Cheating on the SAT

Sam Eshaghoff, who charged up to $2,500 to take SAT exams for others, tells 60 Minutes why he did it (money) and how (easily faked high school IDs).

Eshaghoff, now a 19-year=old college student, took the SATs at least 16 times for pay. (He assumes parents came up with the money.) He doesn’t sound wracked with guilt.

I mean a kid who has a horrible grade point average, who no matter how much he studies is gonna totally bomb this test, by giving him an amazing score, I totally give him this like, a new lease on life. He’s gonna go to a totally new college, he’s gonna be bound for a totally new career and a totally new path in life.

Correspondent Alison Stewart asks if the client is “going to take the place of someone who may have actually worked for it and deserved that position.” Eshaghoff denies it, without explaining his reasoning.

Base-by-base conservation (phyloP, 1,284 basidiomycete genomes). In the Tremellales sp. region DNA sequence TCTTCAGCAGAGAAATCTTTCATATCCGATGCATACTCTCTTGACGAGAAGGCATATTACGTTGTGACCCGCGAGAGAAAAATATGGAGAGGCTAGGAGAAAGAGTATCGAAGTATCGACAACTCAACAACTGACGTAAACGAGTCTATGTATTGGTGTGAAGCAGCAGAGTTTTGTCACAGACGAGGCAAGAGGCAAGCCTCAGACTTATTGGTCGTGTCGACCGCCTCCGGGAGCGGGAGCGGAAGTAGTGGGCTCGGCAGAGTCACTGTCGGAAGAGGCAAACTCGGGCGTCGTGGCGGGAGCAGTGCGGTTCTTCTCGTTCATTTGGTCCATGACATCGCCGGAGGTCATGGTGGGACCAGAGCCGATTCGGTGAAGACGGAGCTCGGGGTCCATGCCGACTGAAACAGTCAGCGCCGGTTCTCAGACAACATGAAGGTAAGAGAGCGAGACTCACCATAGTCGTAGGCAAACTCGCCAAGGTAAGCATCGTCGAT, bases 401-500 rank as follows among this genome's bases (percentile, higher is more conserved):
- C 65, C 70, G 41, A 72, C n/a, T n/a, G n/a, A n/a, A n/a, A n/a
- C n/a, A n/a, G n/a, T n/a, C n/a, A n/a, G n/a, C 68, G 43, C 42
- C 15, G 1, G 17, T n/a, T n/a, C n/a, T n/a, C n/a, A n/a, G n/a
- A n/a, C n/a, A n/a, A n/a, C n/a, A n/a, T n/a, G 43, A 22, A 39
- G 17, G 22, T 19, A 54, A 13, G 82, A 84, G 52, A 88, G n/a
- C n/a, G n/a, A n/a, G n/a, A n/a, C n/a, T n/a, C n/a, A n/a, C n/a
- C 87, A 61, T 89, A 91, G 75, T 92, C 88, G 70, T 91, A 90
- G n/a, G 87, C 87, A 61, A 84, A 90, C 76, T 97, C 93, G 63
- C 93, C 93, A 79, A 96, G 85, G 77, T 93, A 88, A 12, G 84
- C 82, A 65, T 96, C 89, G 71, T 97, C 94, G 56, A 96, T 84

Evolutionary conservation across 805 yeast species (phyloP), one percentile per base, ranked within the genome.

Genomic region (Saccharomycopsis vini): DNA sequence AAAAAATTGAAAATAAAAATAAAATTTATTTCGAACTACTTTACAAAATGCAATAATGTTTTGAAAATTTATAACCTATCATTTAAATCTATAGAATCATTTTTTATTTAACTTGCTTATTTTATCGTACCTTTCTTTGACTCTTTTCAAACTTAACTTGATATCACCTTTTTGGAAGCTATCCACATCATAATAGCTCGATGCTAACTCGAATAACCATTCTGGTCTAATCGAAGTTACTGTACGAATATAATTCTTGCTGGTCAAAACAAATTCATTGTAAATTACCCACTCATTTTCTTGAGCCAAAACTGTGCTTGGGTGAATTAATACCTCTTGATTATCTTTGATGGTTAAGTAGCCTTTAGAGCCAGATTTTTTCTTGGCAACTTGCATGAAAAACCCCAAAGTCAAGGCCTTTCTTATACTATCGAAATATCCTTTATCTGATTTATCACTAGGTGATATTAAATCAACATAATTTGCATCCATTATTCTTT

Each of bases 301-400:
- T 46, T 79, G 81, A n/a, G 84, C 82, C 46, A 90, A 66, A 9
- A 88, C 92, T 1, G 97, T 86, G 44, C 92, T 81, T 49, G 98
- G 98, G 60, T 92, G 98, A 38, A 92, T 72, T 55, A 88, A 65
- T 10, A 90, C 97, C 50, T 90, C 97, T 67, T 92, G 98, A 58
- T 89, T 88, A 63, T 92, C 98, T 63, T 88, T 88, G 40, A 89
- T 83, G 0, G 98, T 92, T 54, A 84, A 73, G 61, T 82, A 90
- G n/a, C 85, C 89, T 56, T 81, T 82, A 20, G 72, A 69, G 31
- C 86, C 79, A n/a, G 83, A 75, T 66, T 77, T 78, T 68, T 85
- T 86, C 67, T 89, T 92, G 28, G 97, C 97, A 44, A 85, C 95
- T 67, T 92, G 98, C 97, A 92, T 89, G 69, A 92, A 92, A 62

Eshaghoff copped a plea to fraud and criminal impersonation and agreed to community service: tutoring low-income students on how to take the SAT. His former clients paid no penalty: “It is ETS policy not to tell schools about cases of suspected or confirmed cheating.”

SAT prep courses are a waste of money, Eshaghoff tells CBS. If you’re not a hard-working, “academically conditioned” student, you can’t study your way to significantly higher scores in six months, he believes. Yet he seems to think that the kid with horrible grades who buys his way into a better college will succeed there and go on to “a totally new career” and life path.

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